What I got: Tiny internal room with NO window (let alone a balcony!), and two tiny single beds. No desk. Barely enough room to put bags down in. This room was literally pitch black as it had zero light. Oh, and of course it smelt horrid because of this.
The whole scenario was an utter disgrace, and scamming people into booking the room is probably the only way this hotel could make money from this shitty space which should have ideally been a janitor’s closet.
What happened next: The hotel reception refused to help because “all the other rooms were booked”. They phoned Booking.com for us, and we talked aimlessly with their support who couldn’t/wouldn’t do anything to help, because it wasn’t their problem.
As we stood in the lobby for an hour and got progressively angrier and hangrier (a long, stuffy, Mexican bus ride from Guadalajara to Puerto Viejo will do that to you), and threatened to leave the hotel a one star review, a “better room” suddenly became available!
It still had two single beds and was a tiny room – but it had a desk and a balcony – and most importantly, air and light. A miracle!
While we weren’t happy at being messed around, it was clear no refund would be forthcoming, and there were no other rooms in nearby hotels available. So we sucked it up and took the better room for 3 days.
Point being here – AVOID “partner offers” if you see them on Booking.com – or go directly to the hotel’s official website and book through them instead of using the Booking.com platform to save yourself any hassles on arrival.
Zanzibar – Bad vibes and death threats!
In 2016 we headed to Zanzibar and booked a cheap and cheerful hostel room that looked okay and had good reviews.
Our taxi driver was making funny looks when we gave him the address to this place, and asked us if we were sure that’s the right place. So we were immediately wondering if we’d booked our first Booking.com disaster.
Spoiler: Yep, we had…
What I booked: Cheap, cheerful private hostel room for two people with a nice outside communal area
What I got: Run down room with two single beds, dirty, thin squabs to sleep on, no mosquito nets, gaps in the windows, and no lock on the door. If you’ve ever been to Africa, you’ll know how important it is to keep a) mosquitoes out, and b) unwanted people out. This did neither.
In addition, there was only one other nervous looking couple there, and the front desk guy looked seriously sketchy. I tend to trust my gut on these things, and we didn’t want to stay even one night here, let alone the 5 that we had booked.
What happened next: We ran away. Literally. We didn’t even unpack our stuff, we just turned around and left. The desk guy yelled a bunch of unfavorable things at us, and said we’d never find anywhere else to stay.
And then, the unhinged emails began!
Desk guy threatened us with all sorts of physical violence (it’s a small island community, so that wasn’t great tbh). I emailed Booking.com and stated our case, and sent them copies of the threatening emails that I’d received.
We were immediately refunded for the full amount of our stay – hurrah!
HOWEVER: Because we got a refund and our booking was cancelled, we COULD NOT leave a review for this place to warn future travelers what to expect. And I suspect many travelers before us went through this exact same thing. Or they got bullied into leaving a good review. I don’t know. Hopefully that place is long gone from the Booking.com platform.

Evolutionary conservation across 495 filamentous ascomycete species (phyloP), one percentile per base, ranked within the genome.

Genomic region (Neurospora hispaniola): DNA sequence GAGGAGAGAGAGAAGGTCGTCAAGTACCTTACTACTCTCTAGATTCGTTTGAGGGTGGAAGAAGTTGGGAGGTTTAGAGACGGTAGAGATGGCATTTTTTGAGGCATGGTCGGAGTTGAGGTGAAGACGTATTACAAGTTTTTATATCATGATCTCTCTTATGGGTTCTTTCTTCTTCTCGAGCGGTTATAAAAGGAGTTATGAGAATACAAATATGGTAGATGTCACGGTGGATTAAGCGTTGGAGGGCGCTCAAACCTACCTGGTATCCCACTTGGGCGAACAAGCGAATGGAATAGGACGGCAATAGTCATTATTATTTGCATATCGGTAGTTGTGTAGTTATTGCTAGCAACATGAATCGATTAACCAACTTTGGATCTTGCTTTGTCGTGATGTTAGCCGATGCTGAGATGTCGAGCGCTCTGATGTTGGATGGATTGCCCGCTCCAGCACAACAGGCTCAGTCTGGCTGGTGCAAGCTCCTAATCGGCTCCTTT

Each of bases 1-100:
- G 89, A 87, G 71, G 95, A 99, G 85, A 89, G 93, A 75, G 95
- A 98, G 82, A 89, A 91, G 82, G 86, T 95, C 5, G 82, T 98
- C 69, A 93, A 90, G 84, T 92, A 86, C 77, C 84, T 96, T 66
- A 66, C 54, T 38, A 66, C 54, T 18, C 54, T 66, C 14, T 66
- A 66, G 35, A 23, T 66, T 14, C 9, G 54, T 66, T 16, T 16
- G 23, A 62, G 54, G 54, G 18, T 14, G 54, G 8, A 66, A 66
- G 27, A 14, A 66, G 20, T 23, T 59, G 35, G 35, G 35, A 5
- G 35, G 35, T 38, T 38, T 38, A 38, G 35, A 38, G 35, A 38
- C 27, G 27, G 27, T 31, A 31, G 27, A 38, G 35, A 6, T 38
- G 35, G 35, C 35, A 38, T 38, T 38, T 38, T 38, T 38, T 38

Anyway, we walked to the beach and found a fantastic place to stay right on the sand that was cheaper that the Booking.com hellhole – so all’s well that ended well!
Frequently Asked Questions
How do you get Genius status on Booking.com?
After completing two stays booked with Booking.com within two years, you earn Genius Level 1 status for life. This is a low threshold, but the only benefit for a Genius Level 1 is 10 percent off your booking price.
To obtain Genius Level 2 you must complete five stays within two years. There is no Genius Level past two. Perks of Level 2 include free breakfast at select properties, 10-15 percent off booking prices, and a free room upgrade at select properties.
Is Booking.com more expensive?
Booking.com can be more expensive than what you would find on the hotel’s direct site. However, they do offer a price match guarantee. If you would like to book with Booking but find a lower price elsewhere, you can ask them to match it.
Is free cancellation on Booking.com actually free?
Most of the time, yes. However, there are instances where there may be a cancellation fee. It is all laid out for you in the terms before you confirm your booking, so be careful not to miss any of the fine print if you are worried about cancellations.
Each reservation comes with a cancellation policy that is unique to that booking. The service itself, Booking.com, does not have a blanket cancellation policy. It is crucial to check on the cancellation policy in effect for your booking.
I am booking a trip to the EU and/or the UK. Is Booking.com ATOL certified?
No, Booking.com is not ATOL certified.
This does not mean that it is not a reputable source for booking your trips. If you book your hotel and flight in separate reservations through booking.com, you will not need an ATOL certificate anyways since this only applies to package holidays.
Conclusion – Is Booking.com A Scam Or Legit?
To answer a few key questions: Is Booking.com a scam? No. Is booking.com safe for a credit card? Yes. Is booking.com reliable? Yes.
Although there is always the possibility of a mix-up or data breach in the age of the internet, Booking.com is one of the better third-party sites to use.
The key thing to note here is to read all the fine print, and ALL the reviews before you finalize your booking for accommodation on this platform.
With their 25+ years of experience in the industry, Booking.com is a solid option for your next trip. Their wide variety of accommodations and services and top-tier policy transparency for customers are hard to beat.